politics

Hong Kong's Leader Says National Security Law Has City ‘Back on the Right Track'

Paul Yeung | Bloomberg | Getty Images
  • Hong Kong's controversial national security law and electoral changes have brought the city "back on the right track," Chief Executive Carrie Lam said in her annual policy address on Wednesday.
  • According to Hong Kong's top leader, who was appointed by Beijing, the changes have ushered in a "favorable era" for Hong Kong to plan for its future.
  • Lam also proposed developing an area in the north of Hong Kong into a metropolis, and discussed land and housing policy in the city.

Hong Kong's national security law and electoral changes have brought the city "back on the right track," Chief Executive Carrie Lam said in her annual policy address on Wednesday.

According to Hong Kong's top leader, who was appointed by Beijing, the changes have ushered in a "favorable era" for Hong Kong to plan for its future.

Massive anti-government protests erupted in 2019 over a now-withdrawn extradition bill, and the demonstrations sometimes turned violent. The proposal of the national security law last year reignited mass demonstrations, but the law was eventually passed.

Some 117 people — including politicians and activists — were reportedly arrested under the law in the first 12 months after it took effect in 2020.

In May of this year, Hong Kong's legislature passed a bill that, among other measures, reduced the number of legislative seats that are directly elected by Hong Kong voters to only 20 out of 90, and set up a committee that screens candidates to ensure they are "patriots."

"With the implementation of the National Security Law and improvement to our electoral system, chaos has ended and social order has been restored," she said, according an official English translation of her remarks. "We are now embracing a new era where we can focus on economic development."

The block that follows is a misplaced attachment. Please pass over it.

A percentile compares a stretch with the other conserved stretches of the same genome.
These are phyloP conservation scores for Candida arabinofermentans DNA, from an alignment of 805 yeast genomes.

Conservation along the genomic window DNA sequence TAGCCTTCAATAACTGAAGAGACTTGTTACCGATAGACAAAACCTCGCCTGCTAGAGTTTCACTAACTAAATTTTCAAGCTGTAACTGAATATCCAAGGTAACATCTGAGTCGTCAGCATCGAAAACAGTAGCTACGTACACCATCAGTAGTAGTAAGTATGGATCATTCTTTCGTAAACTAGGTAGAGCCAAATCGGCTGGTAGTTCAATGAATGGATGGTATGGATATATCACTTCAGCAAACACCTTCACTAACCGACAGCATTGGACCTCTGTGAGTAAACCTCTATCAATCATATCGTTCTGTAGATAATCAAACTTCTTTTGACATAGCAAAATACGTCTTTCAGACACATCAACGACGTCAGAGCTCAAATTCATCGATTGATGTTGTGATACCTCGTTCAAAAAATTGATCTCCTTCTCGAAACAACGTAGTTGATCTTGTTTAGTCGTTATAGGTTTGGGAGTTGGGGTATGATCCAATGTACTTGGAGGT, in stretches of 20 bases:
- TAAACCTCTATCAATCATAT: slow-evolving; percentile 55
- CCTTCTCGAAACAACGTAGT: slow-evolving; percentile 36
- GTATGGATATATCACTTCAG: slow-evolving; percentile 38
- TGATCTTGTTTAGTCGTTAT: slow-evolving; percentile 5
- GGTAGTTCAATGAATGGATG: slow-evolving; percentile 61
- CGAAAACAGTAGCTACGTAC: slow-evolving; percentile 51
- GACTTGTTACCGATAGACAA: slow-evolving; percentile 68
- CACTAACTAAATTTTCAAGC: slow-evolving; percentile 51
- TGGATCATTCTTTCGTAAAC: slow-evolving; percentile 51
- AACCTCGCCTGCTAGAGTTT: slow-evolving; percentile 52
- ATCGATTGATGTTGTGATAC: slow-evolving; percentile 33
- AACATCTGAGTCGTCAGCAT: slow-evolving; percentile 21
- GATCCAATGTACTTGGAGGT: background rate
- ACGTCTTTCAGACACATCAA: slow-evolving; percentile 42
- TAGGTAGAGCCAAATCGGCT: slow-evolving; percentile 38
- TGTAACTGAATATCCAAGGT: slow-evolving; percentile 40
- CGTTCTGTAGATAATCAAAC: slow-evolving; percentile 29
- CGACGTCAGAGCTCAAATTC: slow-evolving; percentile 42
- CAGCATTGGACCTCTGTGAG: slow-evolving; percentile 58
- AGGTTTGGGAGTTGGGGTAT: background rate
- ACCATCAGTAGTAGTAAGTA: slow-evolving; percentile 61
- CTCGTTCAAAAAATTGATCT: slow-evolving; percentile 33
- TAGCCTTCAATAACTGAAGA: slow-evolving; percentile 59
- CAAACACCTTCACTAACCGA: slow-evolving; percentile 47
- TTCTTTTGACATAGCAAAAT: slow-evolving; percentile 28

She reiterated that point several times during her two-hour long speech.

Her 2019 address was "disrupted and paralyzed" by "anti-China" opposition lawmakers, Lam said.

This was Lam's final policy address in her current term as chief executive. Hong Kong's next chief executive election is due to take place in March next year.

Hong Kong, a former British colony that was handed over to China in 1997, was promised autonomy for 50 years.

The Chinese financial hub is governed under the "one country, two systems" framework and has freedoms that other Chinese cities do not have, such as limited election rights and a largely separate legal and economic system.

'Back on track'

Lam touted Wednesday's calm policy speech as a "clear manifestation that the Hong Kong [Special Administrative Region] has got back on the right track of 'one country, two systems.'" She praised the national security law and electoral reforms under pro-Beijing lawmakers in the city for the "timely curb on the chaos in the city."

"Any accusation that these two major initiatives of the central government have undermined 'one country, two systems' is nonsense and groundless," she said.

The chief executive claimed initial concerns about the national security law among businesses have "notably subsided" and that firms are now most concerned about Covid restrictions on cross-border travel.

A May survey by the American Chamber of Commerce in Hong Kong found that 42% of its members who responded are considering leaving the city, and the "most widely shared concern was discomfort" due to the national security law.

Lam said the number of business operations in Hong Kong with parent companies overseas or in the mainland reached all-time highs this year, as did the number of start-ups in the city.

"It can be seen that our business environment has not been undermined by the impact of the pandemic and the biased reports of Hong Kong's situation by certain Western media," she said without naming them.

Land, housing development

Separately, Lam proposed developing an area in the north of Hong Kong into a metropolis for residential and industrial use.

It could be a hub for innovation and technology, and help Hong Kong and Shenzhen's development, she said.

Current plans indicate that 350,000 residential units could be created in this Northern Metropolis, with the potential for another 186,000 more units.

The Hong Kong leader also provided updates on the government's housing policy for Hong Kong, which is one of the most expensive residential property markets in the world.

"Providing decent accommodation for all is the primary goal of my housing policy," Lam said in her speech, noting that the long waiting time for public rental housing allocation is "worrying."

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